Moreover, we are currently unable to recommend any specfic therapist or psychologist who has a special interest or expertise in the area of social anxiety. Our new website has a treatment register option and we are hopeful that in due course, we will be able to develop a list of therapist which we will post on our website.
How serious is social anxiety?
The impact varies with the individual. For some, social anxiety is limited to a very specific kind of performance, such as giving a speech or playing a musical instrument for an audience. For others, the anxiety is much more generalized and can prevent them from eating in public restaurants or using public lavatories.
It can interfere with education and affect building and maintaining friendships or romantic relationships.
Why is this considered a disease and not just one of many different kinds of normal personalities?
The answer lies in the severe effects social anxiety can have on everyday functioning. People with generalized social anxiety are not just a little nervous. Their lives are dictated by the need to either avoid certain situations or endure them with extreme anxiety.
When is the earliest in life that a person might display symptoms of social phobia?
Various studies have shown that up to 10 percent of children may have a shy and anxious predisposition from earliest childhood. Whether these are the people who go on to develop social anxiety remains to be answered. Most studies of social anxiety have indicated that the average age of disorder onset is in the teenage years.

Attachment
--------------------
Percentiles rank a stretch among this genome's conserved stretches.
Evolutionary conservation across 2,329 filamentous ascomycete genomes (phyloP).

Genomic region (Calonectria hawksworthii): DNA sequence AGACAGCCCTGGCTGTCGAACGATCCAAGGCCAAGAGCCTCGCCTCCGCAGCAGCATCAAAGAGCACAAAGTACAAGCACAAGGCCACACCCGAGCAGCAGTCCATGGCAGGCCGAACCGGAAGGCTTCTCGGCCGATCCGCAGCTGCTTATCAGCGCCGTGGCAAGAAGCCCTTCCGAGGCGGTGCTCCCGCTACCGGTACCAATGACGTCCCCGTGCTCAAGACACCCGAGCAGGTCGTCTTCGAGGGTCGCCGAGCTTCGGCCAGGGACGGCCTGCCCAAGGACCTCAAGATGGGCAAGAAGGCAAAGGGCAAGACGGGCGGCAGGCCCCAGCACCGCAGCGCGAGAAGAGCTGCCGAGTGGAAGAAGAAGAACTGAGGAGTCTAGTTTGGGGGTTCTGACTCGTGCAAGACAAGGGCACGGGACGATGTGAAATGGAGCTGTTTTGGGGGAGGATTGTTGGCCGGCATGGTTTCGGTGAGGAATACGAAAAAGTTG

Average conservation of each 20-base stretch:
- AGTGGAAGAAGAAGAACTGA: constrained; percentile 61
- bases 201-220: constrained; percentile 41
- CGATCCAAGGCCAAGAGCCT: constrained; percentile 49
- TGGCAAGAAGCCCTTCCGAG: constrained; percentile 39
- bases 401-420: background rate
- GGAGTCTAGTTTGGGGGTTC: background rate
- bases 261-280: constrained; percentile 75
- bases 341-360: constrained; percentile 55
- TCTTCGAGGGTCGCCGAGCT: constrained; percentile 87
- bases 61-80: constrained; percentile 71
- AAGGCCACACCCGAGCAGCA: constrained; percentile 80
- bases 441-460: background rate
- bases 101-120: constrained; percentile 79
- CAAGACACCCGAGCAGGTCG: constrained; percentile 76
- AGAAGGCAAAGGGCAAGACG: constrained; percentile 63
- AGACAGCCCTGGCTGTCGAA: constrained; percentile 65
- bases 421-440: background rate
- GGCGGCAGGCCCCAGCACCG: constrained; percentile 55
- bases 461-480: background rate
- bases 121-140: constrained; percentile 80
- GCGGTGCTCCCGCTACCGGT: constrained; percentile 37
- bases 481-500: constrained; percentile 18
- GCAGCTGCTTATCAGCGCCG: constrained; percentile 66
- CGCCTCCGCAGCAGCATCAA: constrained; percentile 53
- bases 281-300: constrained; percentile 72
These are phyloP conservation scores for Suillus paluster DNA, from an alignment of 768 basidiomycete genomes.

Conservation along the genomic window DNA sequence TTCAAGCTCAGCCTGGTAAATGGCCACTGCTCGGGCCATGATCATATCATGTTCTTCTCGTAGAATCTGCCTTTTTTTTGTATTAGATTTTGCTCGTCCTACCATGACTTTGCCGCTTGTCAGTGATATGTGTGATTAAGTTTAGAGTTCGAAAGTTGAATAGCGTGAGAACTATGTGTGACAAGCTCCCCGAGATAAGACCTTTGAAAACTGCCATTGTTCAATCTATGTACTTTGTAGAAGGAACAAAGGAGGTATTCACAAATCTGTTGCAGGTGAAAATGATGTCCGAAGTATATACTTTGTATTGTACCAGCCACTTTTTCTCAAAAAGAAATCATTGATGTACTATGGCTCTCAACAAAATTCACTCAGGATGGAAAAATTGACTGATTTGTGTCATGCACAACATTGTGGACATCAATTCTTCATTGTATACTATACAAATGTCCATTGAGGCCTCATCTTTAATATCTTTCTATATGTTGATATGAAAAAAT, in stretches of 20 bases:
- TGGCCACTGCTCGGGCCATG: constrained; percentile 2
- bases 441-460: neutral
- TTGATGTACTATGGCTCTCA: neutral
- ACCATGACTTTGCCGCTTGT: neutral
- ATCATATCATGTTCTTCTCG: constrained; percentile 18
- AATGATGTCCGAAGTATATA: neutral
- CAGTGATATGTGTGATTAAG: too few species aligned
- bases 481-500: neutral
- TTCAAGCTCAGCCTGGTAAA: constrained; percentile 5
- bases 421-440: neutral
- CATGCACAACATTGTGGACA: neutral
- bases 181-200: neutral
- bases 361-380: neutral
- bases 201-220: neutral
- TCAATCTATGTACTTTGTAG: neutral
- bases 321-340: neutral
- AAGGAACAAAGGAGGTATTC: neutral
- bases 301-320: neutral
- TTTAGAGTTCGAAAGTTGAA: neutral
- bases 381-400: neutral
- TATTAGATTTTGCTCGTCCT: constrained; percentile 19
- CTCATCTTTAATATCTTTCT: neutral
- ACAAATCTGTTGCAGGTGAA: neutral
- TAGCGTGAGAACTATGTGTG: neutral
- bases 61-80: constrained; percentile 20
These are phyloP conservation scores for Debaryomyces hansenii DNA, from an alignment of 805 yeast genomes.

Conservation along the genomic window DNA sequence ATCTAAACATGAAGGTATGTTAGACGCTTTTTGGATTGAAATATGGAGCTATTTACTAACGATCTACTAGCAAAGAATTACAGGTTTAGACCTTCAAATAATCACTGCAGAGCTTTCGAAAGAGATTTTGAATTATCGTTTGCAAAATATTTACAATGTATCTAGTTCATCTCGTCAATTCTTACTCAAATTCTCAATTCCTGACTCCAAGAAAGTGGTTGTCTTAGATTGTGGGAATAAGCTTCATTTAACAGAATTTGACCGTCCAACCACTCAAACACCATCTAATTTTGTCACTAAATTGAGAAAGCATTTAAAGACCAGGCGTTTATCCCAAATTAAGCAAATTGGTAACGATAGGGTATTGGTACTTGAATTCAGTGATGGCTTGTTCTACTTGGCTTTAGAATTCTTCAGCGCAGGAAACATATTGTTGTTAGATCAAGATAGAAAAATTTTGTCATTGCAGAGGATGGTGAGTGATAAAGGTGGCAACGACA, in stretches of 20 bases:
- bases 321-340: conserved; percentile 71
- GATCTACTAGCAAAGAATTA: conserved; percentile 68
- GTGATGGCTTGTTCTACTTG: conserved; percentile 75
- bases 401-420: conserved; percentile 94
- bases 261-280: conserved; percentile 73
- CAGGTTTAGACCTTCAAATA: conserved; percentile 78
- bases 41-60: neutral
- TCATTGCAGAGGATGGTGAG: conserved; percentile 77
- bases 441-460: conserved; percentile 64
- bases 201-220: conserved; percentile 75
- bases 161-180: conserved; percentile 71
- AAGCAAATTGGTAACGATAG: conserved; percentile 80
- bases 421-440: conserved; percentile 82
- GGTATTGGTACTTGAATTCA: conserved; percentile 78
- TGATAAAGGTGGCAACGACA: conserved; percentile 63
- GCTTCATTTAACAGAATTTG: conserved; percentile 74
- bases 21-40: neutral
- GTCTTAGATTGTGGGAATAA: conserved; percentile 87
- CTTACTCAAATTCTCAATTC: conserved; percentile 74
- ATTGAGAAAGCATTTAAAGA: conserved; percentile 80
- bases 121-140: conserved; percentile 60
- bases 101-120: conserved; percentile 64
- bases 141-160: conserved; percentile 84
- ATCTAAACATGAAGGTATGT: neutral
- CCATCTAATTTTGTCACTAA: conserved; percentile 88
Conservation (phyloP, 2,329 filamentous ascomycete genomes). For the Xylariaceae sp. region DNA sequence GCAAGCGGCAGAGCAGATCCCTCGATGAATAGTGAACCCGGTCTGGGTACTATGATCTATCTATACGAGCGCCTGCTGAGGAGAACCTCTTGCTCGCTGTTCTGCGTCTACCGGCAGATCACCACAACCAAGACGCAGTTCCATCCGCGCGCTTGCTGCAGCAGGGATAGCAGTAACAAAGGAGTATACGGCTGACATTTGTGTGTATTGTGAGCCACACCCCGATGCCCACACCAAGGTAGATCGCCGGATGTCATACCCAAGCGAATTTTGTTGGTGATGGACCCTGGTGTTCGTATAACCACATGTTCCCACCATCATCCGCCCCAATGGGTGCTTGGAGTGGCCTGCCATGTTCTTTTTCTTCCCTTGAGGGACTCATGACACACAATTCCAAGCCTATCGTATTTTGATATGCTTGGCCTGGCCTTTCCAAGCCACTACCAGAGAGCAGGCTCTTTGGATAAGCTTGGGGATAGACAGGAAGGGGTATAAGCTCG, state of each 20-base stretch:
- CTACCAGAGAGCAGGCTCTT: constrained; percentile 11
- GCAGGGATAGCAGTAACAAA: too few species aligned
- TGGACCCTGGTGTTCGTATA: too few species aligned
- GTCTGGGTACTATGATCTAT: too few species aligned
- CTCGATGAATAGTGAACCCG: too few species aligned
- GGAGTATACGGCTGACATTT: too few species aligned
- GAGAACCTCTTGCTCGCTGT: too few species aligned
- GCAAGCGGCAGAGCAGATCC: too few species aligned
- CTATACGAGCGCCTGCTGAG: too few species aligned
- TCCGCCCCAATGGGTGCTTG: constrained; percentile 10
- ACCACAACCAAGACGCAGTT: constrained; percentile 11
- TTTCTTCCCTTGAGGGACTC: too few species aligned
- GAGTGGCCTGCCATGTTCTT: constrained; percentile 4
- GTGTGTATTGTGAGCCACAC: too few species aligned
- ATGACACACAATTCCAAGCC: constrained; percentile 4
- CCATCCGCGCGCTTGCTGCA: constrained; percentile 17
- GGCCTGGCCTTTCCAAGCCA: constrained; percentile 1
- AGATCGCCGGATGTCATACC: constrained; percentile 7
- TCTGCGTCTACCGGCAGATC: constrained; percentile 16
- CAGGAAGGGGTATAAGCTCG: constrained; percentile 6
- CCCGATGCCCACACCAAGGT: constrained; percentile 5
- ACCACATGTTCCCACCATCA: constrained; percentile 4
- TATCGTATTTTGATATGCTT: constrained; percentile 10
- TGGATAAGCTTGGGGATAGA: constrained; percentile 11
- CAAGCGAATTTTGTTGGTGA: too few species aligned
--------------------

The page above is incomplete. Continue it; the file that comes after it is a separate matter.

Can social anxiety just go away by itself?
Generally not in most people. Social phobia is generally viewed as a chronic condition requiring intervention. Some people can conquer it on their own if they develop the appropriate skills. In most cases, however, professional assistance is recommended.
Are there any diagnostic tests for social anxiety?
Social anxiety cannot be detected through a blood sample or an X-ray. Instead, it is diagnosed based on information provided to a physician or therapist during a clinical interview.
Does social anxiety run in families?
Having a family member with social anxiety appears to heighten one’s risk slightly for developing it. The family influence appears to be related to both genetic and environmental sources.
Can social anxiety be prevented?
Because scientists are still striving to determine what causes the disorder, they do not know how to prevent social anxiety.
Mental health professionals urge people who suspect they have a problem to seek treatment right away. With early intervention, there is hope that as quality-of-life improves, some of the problems related to social anxiety can be avoided or reduced.
People with social anxiety, for example, are at an increased risk of alcoholism. With proper medication and cognitive-behavioral therapy, the use of alcohol as self-medication may be prevented.
CBT Group Treatment
The programme, which largely adopts a cognitive
behavioural model, is conducted over fourteen weeks.
If you wish to apply for a place on our Social Anxiety
Programme please read and follow the instructions in
the section ‘Process of applying for a place in our
Social Anxiety Programme.’
We Need Your Help!
We’re 100% non-profit and rely on the good will of people like you to enable us to continue to provide this invaluable treatment for so many people throughout Ireland.
100% of your donation goes towards helping people with Social Anxiety Disorder.
Latest News & Events
With the support of people like you, we’ve been able to help thousands of people throughout Ireland. Keep up to date with all things SAI via our blog with weekly updates, news, service updates and helpful information.